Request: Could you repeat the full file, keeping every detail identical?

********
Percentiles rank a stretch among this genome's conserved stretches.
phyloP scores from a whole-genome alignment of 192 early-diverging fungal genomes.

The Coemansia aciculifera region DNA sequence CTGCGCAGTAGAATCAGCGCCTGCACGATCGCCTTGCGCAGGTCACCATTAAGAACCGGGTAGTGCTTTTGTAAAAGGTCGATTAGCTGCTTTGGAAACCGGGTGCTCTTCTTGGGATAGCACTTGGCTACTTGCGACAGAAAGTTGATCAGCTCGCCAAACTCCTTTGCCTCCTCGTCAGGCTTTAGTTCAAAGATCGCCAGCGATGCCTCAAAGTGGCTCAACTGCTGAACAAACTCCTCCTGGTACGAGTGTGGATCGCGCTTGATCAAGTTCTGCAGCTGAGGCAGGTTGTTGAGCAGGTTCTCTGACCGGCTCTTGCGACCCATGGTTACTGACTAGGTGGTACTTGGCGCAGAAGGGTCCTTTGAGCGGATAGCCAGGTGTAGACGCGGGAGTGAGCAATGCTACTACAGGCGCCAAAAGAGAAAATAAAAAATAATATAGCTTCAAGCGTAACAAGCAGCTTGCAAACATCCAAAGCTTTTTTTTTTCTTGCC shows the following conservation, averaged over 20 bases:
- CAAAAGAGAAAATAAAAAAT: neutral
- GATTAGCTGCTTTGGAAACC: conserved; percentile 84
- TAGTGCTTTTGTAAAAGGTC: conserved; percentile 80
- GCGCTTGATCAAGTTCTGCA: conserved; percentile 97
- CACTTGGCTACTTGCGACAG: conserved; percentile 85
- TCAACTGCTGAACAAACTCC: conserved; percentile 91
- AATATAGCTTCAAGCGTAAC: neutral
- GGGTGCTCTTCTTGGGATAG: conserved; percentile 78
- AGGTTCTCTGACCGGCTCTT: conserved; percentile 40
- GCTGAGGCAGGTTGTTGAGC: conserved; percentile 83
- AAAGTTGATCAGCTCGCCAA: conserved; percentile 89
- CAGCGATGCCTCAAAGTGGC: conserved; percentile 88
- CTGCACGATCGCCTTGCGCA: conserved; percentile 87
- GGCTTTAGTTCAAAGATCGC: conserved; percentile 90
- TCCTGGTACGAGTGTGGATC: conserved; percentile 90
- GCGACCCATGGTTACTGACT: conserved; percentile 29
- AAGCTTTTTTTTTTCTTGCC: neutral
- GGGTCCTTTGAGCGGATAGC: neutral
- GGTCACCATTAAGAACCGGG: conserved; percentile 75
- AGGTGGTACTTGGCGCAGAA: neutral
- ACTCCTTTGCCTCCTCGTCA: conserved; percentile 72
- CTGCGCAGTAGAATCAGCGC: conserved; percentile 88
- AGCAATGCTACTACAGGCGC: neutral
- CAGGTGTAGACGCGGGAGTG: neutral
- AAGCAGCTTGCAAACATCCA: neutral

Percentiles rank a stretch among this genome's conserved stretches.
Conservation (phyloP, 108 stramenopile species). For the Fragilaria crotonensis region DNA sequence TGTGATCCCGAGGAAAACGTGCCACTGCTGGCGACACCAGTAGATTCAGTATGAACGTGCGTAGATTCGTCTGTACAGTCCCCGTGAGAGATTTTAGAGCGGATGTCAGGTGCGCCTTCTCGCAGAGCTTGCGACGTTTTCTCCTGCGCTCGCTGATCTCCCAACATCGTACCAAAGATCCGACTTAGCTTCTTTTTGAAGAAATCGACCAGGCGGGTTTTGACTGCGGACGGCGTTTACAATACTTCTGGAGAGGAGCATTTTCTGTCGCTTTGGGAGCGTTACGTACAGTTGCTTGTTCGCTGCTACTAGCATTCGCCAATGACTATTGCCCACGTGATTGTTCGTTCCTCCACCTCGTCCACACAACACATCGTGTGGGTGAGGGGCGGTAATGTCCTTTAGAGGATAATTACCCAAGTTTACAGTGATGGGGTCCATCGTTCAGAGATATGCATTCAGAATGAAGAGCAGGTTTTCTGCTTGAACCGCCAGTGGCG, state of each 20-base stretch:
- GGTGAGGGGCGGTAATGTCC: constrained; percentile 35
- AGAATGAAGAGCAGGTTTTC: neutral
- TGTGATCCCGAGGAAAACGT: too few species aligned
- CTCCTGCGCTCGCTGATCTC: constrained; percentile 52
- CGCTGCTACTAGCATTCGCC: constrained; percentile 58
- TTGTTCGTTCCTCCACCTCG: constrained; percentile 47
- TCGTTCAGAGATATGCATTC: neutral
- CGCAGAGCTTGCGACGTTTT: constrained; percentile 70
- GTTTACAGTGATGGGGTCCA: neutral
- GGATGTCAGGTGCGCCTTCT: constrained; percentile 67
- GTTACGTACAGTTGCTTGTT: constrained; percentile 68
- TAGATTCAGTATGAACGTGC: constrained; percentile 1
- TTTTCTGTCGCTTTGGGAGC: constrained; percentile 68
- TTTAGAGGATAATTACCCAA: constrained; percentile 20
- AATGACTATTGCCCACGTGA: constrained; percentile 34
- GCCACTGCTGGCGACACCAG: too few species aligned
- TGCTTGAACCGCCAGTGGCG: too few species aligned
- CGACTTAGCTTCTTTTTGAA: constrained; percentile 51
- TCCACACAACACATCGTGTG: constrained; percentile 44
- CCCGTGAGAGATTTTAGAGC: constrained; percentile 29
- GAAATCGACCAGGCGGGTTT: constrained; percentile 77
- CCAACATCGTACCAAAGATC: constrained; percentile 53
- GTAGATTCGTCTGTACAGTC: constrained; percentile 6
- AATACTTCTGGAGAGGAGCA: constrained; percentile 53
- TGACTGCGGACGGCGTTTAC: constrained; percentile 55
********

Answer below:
Percentiles rank a stretch among this genome's conserved stretches.
phyloP scores from a whole-genome alignment of 192 early-diverging fungal genomes.

The Coemansia aciculifera region DNA sequence CTGCGCAGTAGAATCAGCGCCTGCACGATCGCCTTGCGCAGGTCACCATTAAGAACCGGGTAGTGCTTTTGTAAAAGGTCGATTAGCTGCTTTGGAAACCGGGTGCTCTTCTTGGGATAGCACTTGGCTACTTGCGACAGAAAGTTGATCAGCTCGCCAAACTCCTTTGCCTCCTCGTCAGGCTTTAGTTCAAAGATCGCCAGCGATGCCTCAAAGTGGCTCAACTGCTGAACAAACTCCTCCTGGTACGAGTGTGGATCGCGCTTGATCAAGTTCTGCAGCTGAGGCAGGTTGTTGAGCAGGTTCTCTGACCGGCTCTTGCGACCCATGGTTACTGACTAGGTGGTACTTGGCGCAGAAGGGTCCTTTGAGCGGATAGCCAGGTGTAGACGCGGGAGTGAGCAATGCTACTACAGGCGCCAAAAGAGAAAATAAAAAATAATATAGCTTCAAGCGTAACAAGCAGCTTGCAAACATCCAAAGCTTTTTTTTTTCTTGCC shows the following conservation, averaged over 20 bases:
- CAAAAGAGAAAATAAAAAAT: neutral
- GATTAGCTGCTTTGGAAACC: conserved; percentile 84
- TAGTGCTTTTGTAAAAGGTC: conserved; percentile 80
- GCGCTTGATCAAGTTCTGCA: conserved; percentile 97
- CACTTGGCTACTTGCGACAG: conserved; percentile 85
- TCAACTGCTGAACAAACTCC: conserved; percentile 91
- AATATAGCTTCAAGCGTAAC: neutral
- GGGTGCTCTTCTTGGGATAG: conserved; percentile 78
- AGGTTCTCTGACCGGCTCTT: conserved; percentile 40
- GCTGAGGCAGGTTGTTGAGC: conserved; percentile 83
- AAAGTTGATCAGCTCGCCAA: conserved; percentile 89
- CAGCGATGCCTCAAAGTGGC: conserved; percentile 88
- CTGCACGATCGCCTTGCGCA: conserved; percentile 87
- GGCTTTAGTTCAAAGATCGC: conserved; percentile 90
- TCCTGGTACGAGTGTGGATC: conserved; percentile 90
- GCGACCCATGGTTACTGACT: conserved; percentile 29
- AAGCTTTTTTTTTTCTTGCC: neutral
- GGGTCCTTTGAGCGGATAGC: neutral
- GGTCACCATTAAGAACCGGG: conserved; percentile 75
- AGGTGGTACTTGGCGCAGAA: neutral
- ACTCCTTTGCCTCCTCGTCA: conserved; percentile 72
- CTGCGCAGTAGAATCAGCGC: conserved; percentile 88
- AGCAATGCTACTACAGGCGC: neutral
- CAGGTGTAGACGCGGGAGTG: neutral
- AAGCAGCTTGCAAACATCCA: neutral

Percentiles rank a stretch among this genome's conserved stretches.
Conservation (phyloP, 108 stramenopile species). For the Fragilaria crotonensis region DNA sequence TGTGATCCCGAGGAAAACGTGCCACTGCTGGCGACACCAGTAGATTCAGTATGAACGTGCGTAGATTCGTCTGTACAGTCCCCGTGAGAGATTTTAGAGCGGATGTCAGGTGCGCCTTCTCGCAGAGCTTGCGACGTTTTCTCCTGCGCTCGCTGATCTCCCAACATCGTACCAAAGATCCGACTTAGCTTCTTTTTGAAGAAATCGACCAGGCGGGTTTTGACTGCGGACGGCGTTTACAATACTTCTGGAGAGGAGCATTTTCTGTCGCTTTGGGAGCGTTACGTACAGTTGCTTGTTCGCTGCTACTAGCATTCGCCAATGACTATTGCCCACGTGATTGTTCGTTCCTCCACCTCGTCCACACAACACATCGTGTGGGTGAGGGGCGGTAATGTCCTTTAGAGGATAATTACCCAAGTTTACAGTGATGGGGTCCATCGTTCAGAGATATGCATTCAGAATGAAGAGCAGGTTTTCTGCTTGAACCGCCAGTGGCG, state of each 20-base stretch:
- GGTGAGGGGCGGTAATGTCC: constrained; percentile 35
- AGAATGAAGAGCAGGTTTTC: neutral
- TGTGATCCCGAGGAAAACGT: too few species aligned
- CTCCTGCGCTCGCTGATCTC: constrained; percentile 52
- CGCTGCTACTAGCATTCGCC: constrained; percentile 58
- TTGTTCGTTCCTCCACCTCG: constrained; percentile 47
- TCGTTCAGAGATATGCATTC: neutral
- CGCAGAGCTTGCGACGTTTT: constrained; percentile 70
- GTTTACAGTGATGGGGTCCA: neutral
- GGATGTCAGGTGCGCCTTCT: constrained; percentile 67
- GTTACGTACAGTTGCTTGTT: constrained; percentile 68
- TAGATTCAGTATGAACGTGC: constrained; percentile 1
- TTTTCTGTCGCTTTGGGAGC: constrained; percentile 68
- TTTAGAGGATAATTACCCAA: constrained; percentile 20
- AATGACTATTGCCCACGTGA: constrained; percentile 34
- GCCACTGCTGGCGACACCAG: too few species aligned
- TGCTTGAACCGCCAGTGGCG: too few species aligned
- CGACTTAGCTTCTTTTTGAA: constrained; percentile 51
- TCCACACAACACATCGTGTG: constrained; percentile 44
- CCCGTGAGAGATTTTAGAGC: constrained; percentile 29
- GAAATCGACCAGGCGGGTTT: constrained; percentile 77
- CCAACATCGTACCAAAGATC: constrained; percentile 53
- GTAGATTCGTCTGTACAGTC: constrained; percentile 6
- AATACTTCTGGAGAGGAGCA: constrained; percentile 53
- TGACTGCGGACGGCGTTTAC: constrained; percentile 55